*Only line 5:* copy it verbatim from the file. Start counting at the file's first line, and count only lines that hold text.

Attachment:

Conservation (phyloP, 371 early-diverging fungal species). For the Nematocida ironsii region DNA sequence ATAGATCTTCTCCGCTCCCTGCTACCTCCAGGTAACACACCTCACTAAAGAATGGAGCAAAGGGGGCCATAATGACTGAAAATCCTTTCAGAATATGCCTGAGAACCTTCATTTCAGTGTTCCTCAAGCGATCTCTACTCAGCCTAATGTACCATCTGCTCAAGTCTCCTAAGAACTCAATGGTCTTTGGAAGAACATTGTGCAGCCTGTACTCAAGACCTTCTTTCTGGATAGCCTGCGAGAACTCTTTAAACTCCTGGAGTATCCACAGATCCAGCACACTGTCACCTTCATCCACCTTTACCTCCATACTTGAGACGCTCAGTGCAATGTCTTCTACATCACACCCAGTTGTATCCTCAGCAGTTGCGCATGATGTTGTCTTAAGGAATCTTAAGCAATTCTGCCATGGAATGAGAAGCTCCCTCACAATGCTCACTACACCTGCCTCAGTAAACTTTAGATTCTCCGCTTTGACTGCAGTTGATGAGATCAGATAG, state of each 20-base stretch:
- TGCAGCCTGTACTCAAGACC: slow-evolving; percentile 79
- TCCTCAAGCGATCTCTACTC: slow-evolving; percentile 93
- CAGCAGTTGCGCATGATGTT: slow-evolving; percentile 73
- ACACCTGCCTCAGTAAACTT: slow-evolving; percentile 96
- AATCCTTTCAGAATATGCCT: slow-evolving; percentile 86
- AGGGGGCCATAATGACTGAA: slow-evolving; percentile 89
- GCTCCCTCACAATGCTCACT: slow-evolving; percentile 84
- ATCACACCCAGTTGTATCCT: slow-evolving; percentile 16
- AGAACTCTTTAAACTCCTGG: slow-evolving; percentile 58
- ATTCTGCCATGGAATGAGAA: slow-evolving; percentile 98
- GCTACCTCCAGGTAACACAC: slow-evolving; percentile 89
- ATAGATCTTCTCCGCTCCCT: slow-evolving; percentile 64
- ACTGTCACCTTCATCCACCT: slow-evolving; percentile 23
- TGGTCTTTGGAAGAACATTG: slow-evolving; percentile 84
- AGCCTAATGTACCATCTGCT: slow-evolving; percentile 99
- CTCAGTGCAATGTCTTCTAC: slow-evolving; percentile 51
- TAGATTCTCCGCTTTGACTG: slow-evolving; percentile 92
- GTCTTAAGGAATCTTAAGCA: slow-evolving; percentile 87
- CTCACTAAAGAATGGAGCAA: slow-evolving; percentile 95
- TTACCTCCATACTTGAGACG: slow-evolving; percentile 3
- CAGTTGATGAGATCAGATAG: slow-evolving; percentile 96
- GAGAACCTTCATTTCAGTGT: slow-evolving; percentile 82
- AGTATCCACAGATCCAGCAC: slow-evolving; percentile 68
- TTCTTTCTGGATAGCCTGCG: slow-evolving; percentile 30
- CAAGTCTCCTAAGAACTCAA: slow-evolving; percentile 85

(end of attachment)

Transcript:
- ACACCTGCCTCAGTAAACTT: slow-evolving; percentile 96